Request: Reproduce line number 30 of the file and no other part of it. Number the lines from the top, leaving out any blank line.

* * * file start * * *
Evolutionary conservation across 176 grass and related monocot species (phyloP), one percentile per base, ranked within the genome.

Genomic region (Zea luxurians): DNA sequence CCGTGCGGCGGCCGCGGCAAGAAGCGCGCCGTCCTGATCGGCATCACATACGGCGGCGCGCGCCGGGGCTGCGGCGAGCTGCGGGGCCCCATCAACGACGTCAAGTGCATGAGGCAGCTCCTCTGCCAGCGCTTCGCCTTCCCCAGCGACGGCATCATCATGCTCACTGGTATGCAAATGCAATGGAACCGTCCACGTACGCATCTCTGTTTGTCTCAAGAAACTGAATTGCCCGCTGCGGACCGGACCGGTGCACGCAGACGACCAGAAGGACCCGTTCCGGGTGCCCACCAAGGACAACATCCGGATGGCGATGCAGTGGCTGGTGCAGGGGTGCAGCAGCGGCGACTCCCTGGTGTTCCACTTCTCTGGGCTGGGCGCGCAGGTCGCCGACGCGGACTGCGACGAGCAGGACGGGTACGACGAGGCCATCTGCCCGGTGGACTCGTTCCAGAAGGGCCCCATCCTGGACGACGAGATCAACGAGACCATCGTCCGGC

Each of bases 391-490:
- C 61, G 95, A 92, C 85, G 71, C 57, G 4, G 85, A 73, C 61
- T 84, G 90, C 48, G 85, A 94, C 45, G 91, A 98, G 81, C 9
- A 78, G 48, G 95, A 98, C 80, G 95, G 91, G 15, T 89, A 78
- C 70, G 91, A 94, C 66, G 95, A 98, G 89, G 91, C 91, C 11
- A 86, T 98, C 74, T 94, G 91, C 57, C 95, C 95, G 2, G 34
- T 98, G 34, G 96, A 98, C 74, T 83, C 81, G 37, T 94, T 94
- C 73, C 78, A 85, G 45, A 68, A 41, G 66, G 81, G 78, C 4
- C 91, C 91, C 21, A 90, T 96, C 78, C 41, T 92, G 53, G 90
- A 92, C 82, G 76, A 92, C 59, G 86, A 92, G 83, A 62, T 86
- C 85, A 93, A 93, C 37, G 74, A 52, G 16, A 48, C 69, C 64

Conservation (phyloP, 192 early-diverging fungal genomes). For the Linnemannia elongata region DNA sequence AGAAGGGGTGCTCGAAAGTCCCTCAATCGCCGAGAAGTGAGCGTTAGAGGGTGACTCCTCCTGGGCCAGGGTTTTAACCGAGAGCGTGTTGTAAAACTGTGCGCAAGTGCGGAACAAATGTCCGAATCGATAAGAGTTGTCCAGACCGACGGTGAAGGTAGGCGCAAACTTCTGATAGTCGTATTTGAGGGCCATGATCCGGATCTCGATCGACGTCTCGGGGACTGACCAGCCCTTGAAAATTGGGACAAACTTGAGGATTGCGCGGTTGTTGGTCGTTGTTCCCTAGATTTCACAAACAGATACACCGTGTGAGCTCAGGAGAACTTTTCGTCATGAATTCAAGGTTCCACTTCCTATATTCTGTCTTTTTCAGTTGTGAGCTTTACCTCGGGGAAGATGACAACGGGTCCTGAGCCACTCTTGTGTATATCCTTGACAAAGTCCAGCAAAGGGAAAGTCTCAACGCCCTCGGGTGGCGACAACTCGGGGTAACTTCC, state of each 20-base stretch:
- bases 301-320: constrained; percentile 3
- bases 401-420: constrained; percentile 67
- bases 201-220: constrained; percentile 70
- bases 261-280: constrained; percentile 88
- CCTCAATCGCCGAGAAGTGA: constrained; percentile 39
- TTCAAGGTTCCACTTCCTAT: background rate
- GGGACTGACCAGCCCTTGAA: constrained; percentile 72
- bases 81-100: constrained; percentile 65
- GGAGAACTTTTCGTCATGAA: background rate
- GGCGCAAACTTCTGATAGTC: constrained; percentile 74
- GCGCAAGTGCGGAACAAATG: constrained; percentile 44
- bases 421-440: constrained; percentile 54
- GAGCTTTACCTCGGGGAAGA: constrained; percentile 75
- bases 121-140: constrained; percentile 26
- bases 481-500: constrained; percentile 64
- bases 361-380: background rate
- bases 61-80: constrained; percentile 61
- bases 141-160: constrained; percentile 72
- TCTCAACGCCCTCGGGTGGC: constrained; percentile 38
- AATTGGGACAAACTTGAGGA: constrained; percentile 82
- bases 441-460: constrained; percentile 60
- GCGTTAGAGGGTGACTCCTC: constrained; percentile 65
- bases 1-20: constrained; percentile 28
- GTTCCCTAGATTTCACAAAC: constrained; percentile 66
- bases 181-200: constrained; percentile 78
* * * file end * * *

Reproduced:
- bases 361-380: background rate